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Is AMD’s China Exposure a Big Concern?

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The Trump administration plans to impose a 10% tariff on $300 billion in Chinese goods not covered by existing tariffs. The new tariffs on Chinese goods will start applying from next month, potentially exacerbating US-China trade tensions. What could the escalating US-China trade war mean to Advanced Micro Devices (AMD)?

AMD, a major American semiconductor company, has heavy exposure to China. Presently, AMD doesn’t break down its sales by country. However, Goldman Sachs estimates that around 26% of AMD’s annual revenue comes from China. The US-China trade war could be bad for AMD’s business.

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Tariffs make products from China expensive in the US

The US and China are using a variety of tactics in their trade war. US tactics have included imposing tariffs on Chinese goods entering America. The tariffs have pressured companies that manufacture products in China for sale in the US to either raise prices for their products or relocate their manufacturing. Cisco Systems, for instance, has raised prices. GoPro said it would relocate its production of cameras for sale in the US from China. If AMD produces its chips in China and imports them for sale in the US, then tariffs could hurt it.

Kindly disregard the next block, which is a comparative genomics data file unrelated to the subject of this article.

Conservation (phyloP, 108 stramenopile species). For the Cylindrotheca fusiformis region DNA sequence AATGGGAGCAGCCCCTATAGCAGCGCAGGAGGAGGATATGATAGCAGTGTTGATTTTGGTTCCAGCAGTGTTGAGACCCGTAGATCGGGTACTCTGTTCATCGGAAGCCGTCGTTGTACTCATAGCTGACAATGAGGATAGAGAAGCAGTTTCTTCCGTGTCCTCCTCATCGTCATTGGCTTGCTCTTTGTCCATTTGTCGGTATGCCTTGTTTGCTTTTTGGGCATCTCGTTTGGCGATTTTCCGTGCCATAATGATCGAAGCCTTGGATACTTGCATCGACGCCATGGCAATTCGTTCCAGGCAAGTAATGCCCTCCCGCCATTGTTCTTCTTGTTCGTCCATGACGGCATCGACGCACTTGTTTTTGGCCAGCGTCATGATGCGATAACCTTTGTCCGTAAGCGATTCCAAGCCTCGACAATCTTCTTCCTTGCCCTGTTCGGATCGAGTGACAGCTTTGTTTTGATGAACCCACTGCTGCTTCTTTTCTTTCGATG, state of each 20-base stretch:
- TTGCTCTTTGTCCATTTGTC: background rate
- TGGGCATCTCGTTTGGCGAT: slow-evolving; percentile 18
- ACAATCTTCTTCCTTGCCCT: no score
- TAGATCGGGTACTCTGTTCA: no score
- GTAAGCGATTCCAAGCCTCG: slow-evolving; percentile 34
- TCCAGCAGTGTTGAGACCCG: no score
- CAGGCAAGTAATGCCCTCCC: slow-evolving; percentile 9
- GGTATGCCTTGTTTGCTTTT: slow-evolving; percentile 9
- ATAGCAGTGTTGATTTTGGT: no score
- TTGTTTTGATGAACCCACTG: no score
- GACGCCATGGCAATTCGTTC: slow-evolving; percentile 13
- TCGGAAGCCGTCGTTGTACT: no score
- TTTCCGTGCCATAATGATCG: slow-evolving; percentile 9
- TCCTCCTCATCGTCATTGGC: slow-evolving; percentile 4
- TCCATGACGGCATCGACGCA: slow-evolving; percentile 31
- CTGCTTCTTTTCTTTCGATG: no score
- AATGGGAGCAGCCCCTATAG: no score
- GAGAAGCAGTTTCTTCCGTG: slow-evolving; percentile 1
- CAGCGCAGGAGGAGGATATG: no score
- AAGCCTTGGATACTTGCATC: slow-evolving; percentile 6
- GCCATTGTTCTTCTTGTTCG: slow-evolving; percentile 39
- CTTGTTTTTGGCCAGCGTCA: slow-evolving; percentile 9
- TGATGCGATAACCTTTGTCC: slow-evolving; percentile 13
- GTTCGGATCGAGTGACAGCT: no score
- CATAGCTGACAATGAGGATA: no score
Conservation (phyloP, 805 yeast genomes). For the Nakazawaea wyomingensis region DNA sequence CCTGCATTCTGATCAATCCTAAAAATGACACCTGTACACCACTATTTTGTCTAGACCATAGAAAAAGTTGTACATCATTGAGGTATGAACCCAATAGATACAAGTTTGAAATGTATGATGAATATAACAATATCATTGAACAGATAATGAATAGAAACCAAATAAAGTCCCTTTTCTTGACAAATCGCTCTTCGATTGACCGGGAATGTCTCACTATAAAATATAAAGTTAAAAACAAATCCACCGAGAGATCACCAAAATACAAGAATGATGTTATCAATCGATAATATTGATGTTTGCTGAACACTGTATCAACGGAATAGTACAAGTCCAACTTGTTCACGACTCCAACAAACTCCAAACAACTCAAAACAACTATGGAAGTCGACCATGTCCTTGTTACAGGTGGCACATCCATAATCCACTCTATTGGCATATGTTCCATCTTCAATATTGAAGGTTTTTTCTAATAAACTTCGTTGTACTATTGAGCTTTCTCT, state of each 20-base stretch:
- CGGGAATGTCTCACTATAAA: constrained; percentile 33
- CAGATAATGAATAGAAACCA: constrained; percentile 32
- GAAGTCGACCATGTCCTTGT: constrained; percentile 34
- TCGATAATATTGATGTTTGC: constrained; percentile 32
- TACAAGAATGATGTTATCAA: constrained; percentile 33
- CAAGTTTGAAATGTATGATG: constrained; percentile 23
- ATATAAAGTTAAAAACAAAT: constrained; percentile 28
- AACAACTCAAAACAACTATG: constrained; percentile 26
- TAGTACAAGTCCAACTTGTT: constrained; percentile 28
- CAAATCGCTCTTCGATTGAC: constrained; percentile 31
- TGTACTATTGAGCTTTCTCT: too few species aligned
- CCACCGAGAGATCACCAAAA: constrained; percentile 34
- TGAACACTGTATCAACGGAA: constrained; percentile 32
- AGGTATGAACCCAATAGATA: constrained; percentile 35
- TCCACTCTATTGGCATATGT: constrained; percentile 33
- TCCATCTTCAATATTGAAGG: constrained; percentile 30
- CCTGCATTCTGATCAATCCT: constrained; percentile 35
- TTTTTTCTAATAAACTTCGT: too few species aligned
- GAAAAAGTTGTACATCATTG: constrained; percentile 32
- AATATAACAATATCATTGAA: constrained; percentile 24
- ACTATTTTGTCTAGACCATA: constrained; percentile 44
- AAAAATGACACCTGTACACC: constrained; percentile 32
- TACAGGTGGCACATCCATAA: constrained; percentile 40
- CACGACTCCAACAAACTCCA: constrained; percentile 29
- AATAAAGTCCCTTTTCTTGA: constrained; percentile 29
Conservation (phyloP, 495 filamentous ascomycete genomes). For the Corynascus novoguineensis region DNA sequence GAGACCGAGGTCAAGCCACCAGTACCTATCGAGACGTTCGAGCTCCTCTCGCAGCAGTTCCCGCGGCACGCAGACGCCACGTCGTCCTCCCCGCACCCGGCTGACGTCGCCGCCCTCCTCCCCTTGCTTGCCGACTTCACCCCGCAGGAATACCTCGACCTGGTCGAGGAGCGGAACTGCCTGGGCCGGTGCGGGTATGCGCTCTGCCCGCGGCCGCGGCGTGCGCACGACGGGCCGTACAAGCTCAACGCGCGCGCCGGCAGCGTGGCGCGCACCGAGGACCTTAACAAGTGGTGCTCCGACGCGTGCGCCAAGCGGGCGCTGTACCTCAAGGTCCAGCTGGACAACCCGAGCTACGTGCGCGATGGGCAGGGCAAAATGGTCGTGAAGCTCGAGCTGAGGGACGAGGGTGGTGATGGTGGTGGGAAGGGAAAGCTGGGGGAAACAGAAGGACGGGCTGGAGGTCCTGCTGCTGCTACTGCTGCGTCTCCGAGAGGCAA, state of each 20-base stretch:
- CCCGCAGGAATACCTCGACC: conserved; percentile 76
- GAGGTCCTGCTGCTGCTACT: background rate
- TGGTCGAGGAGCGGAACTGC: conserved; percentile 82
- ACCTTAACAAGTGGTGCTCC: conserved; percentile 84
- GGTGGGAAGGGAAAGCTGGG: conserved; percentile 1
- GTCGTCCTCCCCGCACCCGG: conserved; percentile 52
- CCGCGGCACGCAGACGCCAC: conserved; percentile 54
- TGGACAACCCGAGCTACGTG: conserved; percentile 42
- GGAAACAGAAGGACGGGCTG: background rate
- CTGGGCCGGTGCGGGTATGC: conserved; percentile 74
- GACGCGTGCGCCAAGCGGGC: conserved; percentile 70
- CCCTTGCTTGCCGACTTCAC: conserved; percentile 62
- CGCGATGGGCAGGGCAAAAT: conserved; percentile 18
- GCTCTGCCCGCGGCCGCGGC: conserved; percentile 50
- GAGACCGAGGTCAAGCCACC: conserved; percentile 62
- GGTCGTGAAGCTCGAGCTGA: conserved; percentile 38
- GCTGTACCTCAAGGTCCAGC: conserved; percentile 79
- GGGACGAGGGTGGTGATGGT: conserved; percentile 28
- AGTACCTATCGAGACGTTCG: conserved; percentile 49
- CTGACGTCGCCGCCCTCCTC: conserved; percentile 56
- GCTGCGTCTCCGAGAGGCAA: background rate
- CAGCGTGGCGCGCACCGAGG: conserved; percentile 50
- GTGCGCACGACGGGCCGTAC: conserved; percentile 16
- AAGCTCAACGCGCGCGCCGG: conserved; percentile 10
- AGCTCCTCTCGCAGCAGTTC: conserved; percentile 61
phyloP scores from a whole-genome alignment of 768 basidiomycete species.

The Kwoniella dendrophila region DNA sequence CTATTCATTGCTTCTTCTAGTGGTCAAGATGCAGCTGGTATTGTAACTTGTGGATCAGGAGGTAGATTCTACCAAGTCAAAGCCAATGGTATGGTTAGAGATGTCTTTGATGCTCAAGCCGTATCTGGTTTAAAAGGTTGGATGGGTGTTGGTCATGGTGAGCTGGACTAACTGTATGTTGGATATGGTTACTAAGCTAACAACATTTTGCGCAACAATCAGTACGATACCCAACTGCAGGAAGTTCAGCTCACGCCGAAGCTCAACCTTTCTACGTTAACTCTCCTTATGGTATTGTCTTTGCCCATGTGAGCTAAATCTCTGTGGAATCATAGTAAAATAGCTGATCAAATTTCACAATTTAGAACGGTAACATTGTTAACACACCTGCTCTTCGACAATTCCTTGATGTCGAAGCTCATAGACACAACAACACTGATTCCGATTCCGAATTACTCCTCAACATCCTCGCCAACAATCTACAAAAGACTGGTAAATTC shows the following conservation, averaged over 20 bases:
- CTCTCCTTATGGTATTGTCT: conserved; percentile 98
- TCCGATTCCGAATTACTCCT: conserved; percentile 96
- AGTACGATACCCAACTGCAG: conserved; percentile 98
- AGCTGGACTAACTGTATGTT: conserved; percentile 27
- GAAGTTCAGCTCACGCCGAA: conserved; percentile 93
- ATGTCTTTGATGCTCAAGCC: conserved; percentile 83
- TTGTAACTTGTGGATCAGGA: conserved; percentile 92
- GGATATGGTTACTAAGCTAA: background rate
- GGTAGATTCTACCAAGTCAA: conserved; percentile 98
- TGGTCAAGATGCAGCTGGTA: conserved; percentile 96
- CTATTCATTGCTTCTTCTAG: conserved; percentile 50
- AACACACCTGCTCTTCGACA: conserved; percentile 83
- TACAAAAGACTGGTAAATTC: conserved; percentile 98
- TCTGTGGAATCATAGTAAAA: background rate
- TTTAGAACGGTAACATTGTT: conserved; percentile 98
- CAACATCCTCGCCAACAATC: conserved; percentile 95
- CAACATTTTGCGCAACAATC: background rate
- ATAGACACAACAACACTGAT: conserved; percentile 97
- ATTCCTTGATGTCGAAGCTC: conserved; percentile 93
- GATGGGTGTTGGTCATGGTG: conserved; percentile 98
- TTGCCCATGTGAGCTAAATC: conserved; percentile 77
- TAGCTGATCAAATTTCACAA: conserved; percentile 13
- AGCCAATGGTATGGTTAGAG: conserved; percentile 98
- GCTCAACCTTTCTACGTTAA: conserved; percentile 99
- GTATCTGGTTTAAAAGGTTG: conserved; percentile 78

But there’s more. The Trump administration has also used technology transfer restrictions in the trade war with China. In May, for instance, Huawei was placed on a trade blacklist, barring US companies from selling critical technology to the Chinese company. Consequently, Google and Facebook decided to cut off Huawei from some of their software products. Semiconductor companies Qualcomm (QCOM) and Intel (INTC) also cut supplies to Huawei, a key AMD chip customer. Therefore, Huawei’s blacklisting could have a far-reaching impact on AMD’s business.

China could cause foreign exchange losses for AMD

China has also used tariffs in the trade war. However, analysts believe China may start using its currency as a weapon. This month, the Chinese yuan fell to a low against the US dollar not seen in years. If AMD derives as much as 26% of its revenue from China, then a devalued yuan would be bad news—when yuan weakens against the US dollar, AMD’s China sales would convert to lower revenue.

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